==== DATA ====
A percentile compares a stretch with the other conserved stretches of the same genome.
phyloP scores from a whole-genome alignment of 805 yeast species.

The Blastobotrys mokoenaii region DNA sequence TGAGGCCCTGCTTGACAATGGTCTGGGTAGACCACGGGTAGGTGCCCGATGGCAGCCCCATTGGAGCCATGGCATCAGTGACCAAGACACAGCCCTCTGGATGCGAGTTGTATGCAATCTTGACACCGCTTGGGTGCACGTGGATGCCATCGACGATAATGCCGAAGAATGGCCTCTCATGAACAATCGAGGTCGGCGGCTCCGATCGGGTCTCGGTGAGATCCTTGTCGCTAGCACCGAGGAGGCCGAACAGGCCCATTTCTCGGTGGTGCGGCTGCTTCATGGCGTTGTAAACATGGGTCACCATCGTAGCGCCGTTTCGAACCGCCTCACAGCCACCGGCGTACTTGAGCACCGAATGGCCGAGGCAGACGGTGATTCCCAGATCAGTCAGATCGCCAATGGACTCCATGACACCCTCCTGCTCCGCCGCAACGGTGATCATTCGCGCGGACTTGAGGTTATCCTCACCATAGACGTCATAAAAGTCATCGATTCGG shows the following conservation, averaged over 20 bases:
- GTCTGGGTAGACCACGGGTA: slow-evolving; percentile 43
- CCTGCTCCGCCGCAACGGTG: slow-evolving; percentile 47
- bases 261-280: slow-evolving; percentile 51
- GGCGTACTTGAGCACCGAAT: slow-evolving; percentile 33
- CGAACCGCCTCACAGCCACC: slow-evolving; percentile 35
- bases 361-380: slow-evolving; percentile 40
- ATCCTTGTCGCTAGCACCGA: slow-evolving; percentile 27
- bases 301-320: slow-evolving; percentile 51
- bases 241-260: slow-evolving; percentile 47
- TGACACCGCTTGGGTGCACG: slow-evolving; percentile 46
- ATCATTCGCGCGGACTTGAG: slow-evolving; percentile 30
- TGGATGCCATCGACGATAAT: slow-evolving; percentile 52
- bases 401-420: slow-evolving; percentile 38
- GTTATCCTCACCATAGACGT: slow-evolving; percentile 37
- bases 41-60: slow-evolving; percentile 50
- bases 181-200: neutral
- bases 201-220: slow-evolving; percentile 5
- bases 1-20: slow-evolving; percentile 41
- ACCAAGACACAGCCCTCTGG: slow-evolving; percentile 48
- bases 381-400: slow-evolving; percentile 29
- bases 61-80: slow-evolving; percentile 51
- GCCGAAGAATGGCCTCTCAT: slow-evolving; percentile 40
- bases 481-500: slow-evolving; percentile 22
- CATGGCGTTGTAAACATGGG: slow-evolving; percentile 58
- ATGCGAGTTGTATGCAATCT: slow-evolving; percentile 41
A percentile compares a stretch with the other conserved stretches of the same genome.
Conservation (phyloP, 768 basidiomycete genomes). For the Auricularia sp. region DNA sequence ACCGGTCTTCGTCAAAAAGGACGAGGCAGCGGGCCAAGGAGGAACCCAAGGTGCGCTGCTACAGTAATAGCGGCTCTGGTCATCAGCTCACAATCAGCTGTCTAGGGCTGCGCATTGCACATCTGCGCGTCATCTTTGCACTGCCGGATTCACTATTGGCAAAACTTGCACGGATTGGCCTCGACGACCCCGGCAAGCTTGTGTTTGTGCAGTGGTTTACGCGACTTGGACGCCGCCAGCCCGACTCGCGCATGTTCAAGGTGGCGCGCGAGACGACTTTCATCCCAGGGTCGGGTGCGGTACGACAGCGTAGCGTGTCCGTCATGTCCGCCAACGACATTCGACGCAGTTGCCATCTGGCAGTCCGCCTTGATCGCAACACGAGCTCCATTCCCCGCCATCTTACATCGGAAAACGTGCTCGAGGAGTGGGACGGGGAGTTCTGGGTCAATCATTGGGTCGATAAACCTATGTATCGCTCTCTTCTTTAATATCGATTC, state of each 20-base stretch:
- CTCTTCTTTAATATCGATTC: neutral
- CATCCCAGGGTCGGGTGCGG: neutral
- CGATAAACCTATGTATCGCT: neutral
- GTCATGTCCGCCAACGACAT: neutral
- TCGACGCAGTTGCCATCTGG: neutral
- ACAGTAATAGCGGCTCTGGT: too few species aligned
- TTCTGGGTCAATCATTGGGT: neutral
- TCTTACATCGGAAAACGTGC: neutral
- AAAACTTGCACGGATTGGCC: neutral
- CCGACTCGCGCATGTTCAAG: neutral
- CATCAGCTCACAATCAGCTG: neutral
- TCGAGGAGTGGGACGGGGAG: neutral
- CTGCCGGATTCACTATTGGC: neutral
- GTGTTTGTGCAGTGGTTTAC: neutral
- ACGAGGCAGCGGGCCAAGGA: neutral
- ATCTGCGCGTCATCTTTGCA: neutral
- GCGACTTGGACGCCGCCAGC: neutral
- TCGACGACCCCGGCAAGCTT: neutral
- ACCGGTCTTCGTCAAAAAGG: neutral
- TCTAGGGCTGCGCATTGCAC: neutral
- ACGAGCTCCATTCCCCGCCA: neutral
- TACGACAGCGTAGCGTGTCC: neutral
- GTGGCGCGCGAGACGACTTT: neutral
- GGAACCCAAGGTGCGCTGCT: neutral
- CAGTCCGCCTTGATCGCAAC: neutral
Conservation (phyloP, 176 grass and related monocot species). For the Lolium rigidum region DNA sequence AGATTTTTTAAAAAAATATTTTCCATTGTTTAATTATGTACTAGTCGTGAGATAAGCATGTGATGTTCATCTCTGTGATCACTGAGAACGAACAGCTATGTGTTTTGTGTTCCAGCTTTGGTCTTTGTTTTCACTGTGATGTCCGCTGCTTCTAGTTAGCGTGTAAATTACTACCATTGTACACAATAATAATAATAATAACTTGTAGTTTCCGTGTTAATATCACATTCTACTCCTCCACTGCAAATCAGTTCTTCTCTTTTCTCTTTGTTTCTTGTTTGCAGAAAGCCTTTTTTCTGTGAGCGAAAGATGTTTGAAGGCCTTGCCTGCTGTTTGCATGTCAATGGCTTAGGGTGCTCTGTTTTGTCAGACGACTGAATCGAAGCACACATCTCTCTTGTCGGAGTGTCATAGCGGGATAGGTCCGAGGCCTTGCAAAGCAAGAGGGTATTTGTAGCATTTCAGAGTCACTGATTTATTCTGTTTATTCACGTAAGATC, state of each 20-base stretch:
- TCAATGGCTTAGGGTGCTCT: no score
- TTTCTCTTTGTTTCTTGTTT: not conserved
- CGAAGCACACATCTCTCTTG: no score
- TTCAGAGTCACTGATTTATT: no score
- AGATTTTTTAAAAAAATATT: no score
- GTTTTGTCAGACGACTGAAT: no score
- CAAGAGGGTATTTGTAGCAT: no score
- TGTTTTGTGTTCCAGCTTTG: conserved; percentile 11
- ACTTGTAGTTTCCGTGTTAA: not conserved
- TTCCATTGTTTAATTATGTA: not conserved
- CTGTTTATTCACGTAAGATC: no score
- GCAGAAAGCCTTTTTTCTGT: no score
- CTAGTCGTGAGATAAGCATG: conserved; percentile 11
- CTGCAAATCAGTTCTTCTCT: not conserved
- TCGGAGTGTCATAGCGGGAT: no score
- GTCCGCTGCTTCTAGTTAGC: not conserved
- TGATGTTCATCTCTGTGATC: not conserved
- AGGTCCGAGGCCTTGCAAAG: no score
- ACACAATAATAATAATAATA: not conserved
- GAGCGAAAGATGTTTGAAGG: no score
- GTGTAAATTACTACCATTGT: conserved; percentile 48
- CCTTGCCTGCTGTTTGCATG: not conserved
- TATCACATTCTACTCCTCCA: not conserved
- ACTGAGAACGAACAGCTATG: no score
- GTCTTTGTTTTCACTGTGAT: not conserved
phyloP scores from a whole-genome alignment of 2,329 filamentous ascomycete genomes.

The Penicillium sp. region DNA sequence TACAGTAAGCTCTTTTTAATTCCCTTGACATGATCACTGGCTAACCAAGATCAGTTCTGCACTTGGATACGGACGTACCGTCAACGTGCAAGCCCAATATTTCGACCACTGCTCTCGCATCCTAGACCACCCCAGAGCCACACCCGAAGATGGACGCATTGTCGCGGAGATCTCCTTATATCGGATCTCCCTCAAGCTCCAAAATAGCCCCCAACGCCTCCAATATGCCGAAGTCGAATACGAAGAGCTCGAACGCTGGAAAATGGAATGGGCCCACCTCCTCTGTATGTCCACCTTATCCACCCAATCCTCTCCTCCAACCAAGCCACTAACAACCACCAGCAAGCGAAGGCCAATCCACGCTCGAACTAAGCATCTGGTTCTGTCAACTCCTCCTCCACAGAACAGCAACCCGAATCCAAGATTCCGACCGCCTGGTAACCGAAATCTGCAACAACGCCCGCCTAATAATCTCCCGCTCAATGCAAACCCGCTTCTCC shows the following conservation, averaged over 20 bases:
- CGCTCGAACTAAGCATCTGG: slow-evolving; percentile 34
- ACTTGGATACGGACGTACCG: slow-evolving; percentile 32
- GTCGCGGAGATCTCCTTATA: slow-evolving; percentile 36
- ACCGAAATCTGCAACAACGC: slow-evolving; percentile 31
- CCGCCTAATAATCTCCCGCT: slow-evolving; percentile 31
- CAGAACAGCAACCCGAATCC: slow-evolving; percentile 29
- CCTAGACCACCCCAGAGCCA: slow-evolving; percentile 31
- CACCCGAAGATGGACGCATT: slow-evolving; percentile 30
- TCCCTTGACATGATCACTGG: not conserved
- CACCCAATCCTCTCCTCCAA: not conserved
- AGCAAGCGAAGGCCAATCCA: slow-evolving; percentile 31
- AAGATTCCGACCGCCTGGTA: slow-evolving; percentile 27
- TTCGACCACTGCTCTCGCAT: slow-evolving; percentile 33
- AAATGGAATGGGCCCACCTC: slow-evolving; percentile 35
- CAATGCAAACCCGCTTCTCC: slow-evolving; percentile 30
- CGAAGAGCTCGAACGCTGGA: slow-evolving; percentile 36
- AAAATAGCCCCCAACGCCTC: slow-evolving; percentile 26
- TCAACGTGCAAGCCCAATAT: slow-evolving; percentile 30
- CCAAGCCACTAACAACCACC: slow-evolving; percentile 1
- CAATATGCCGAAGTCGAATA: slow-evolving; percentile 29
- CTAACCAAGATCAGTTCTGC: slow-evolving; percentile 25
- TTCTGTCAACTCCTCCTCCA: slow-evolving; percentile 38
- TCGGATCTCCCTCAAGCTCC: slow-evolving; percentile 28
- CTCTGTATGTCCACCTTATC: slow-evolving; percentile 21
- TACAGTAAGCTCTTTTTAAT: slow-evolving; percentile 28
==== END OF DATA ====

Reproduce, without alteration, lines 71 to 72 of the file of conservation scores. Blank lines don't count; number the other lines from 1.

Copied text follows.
- TCGGAGTGTCATAGCGGGAT: no score
- GTCCGCTGCTTCTAGTTAGC: not conserved